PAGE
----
If you have followed our blogs and social media accounts for some time you would know we are kind of obsessed with tourniquets (haemorrhage control in general actually).
We are also very driven to pass on our skills and knowledge in battlefield medicine to Law Enforcement Officers (LEO’s). We talk A LOT about Tactical Emergency Casualty Care (TECC) for LEO’s but sometimes it’s not high threat incidents when LEO’s are required to apply life-saving first aid. I don’t have the stats but I would have a guess that most LEO’s here in Australia would provide a fair amount of initial first aid not related to shooting ect due to 1) there are 5x more Police on the streets than Paramedics & 2) Police actively patrol whereas Paramedics generally aren’t fluidly deployed and don’t go looking for work.
The video below is a great example of a US Police Dept that is both equipped and trained to use tourniquets in life-threatening haemorrhage. The officers involved were the first responders on scene and were able to successfully control the major haemorrhage due to complete leg amputation.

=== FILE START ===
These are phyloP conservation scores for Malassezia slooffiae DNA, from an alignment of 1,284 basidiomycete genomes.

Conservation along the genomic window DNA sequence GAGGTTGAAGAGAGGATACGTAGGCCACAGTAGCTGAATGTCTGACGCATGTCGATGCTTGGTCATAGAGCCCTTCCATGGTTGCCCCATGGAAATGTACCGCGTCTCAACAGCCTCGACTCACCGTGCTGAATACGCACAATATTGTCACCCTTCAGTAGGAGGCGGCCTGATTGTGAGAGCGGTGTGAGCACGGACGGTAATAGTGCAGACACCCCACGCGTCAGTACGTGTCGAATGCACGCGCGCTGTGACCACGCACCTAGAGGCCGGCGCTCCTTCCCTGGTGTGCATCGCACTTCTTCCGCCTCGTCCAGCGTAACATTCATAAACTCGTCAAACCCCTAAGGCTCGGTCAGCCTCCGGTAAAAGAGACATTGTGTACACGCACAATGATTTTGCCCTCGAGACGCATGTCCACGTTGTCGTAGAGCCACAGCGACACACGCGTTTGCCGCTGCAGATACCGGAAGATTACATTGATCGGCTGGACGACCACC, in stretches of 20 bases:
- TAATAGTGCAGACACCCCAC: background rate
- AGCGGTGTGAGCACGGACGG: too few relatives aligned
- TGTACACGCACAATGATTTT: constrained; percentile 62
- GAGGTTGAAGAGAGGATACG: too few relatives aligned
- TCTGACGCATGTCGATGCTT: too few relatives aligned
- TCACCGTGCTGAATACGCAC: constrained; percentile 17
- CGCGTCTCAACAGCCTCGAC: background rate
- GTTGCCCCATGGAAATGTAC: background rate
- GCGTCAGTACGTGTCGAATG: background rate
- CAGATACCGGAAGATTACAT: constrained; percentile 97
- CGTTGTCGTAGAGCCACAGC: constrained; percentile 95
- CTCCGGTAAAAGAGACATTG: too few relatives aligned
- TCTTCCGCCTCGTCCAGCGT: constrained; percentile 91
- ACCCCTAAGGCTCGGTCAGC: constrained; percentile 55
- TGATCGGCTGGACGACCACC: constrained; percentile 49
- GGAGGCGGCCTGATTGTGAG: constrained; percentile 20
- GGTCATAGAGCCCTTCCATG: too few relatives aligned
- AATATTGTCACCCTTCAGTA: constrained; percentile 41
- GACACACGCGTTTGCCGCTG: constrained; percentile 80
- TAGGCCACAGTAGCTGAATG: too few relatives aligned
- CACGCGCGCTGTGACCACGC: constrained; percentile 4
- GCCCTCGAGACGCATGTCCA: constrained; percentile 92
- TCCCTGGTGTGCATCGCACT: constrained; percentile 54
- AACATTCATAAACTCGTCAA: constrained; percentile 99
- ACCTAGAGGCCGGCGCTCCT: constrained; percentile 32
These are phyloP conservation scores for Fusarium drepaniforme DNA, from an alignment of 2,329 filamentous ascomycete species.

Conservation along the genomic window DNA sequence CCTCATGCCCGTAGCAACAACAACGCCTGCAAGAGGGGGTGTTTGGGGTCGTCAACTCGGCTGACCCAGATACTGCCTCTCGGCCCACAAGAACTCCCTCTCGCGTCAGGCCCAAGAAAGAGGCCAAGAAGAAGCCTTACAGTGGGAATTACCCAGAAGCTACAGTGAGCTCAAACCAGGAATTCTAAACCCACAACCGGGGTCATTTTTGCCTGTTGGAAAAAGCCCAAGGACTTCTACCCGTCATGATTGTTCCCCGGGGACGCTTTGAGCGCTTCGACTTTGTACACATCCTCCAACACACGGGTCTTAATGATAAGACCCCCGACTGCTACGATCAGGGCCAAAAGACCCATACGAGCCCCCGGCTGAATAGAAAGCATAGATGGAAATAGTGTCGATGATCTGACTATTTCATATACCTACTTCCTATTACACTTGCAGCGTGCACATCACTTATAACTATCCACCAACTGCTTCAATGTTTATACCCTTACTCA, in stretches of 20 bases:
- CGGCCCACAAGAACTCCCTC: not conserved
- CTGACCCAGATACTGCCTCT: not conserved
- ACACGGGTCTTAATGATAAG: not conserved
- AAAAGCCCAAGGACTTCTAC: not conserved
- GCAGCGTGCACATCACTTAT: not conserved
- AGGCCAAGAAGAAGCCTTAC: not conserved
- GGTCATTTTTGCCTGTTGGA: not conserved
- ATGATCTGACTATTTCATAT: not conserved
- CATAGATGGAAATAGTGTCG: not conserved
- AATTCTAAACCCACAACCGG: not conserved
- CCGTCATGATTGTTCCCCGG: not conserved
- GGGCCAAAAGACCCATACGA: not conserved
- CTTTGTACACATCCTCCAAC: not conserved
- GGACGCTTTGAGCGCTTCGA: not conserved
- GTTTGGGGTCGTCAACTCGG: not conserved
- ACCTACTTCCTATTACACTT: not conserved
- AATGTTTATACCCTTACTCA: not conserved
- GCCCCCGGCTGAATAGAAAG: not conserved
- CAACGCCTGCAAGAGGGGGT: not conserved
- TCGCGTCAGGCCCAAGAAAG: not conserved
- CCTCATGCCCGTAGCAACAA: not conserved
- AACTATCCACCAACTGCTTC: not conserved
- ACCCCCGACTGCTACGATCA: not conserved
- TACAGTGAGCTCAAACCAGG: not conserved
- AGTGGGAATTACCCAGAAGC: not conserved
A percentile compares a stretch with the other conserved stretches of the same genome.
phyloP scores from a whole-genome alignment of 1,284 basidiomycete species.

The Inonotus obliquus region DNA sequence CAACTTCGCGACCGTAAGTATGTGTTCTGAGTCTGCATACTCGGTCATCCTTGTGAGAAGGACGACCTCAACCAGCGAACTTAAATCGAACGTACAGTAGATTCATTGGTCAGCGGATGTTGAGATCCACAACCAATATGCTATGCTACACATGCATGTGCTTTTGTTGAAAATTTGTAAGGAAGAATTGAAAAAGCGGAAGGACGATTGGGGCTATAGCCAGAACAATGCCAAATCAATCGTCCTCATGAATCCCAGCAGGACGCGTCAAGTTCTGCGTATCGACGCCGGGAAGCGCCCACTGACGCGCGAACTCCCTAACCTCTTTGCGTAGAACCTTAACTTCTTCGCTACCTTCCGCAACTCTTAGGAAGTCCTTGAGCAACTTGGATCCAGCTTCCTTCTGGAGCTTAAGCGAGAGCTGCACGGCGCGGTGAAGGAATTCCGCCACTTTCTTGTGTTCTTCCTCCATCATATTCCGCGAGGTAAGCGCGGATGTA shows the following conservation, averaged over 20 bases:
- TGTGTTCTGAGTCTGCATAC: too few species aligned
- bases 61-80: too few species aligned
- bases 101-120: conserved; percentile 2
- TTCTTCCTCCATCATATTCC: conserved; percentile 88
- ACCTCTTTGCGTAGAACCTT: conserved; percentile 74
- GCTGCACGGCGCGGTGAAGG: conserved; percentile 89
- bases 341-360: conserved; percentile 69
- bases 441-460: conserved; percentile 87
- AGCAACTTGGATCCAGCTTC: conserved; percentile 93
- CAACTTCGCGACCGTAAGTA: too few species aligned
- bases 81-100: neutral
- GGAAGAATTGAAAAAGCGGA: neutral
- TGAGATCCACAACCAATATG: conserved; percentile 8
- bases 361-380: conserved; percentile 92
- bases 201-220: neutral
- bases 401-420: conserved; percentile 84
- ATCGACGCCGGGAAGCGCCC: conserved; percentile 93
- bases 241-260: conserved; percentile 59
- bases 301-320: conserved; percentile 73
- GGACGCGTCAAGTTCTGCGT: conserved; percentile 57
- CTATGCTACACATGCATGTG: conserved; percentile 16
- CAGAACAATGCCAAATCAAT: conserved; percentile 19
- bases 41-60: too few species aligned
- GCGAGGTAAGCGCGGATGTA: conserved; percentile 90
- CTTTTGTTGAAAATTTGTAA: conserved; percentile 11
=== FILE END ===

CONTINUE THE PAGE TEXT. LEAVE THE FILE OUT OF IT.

Unfortunately the video has been edited and we are unable to see the time it took from arrival on scene until haemorrhage control but I would guess that it was well under a minute to apply the tourniquet. A point I would like you to take away from this video is that the LEO’s involved weren’t messing around. You can see them aggressively applying the tourniquet to the casualties leg. Major haemorrhage control should be approached with controlled aggression (emphasis on the controlled bit). Blood on the floor is no good to anyone so controlled aggression in applying a tourniquet, packing a wound or wrapping a dressing is a must. Lets be blunt, you are not cleaning a scraped knee on your 4 year old who fell off his bike. You are trying to stop a life-threatening bleed. Tourniquets hurt even when they are applied correctly. If it doesn’t hurt you probably haven’t applied it tight enough. Like the officers in the above video, don’t be afraid to get in there and get it done with controlled aggression. Jeremy Holder- Tacmed Australia PS. If you are loving our blogs then hit those share buttons and tell your friends! It means a lot to us.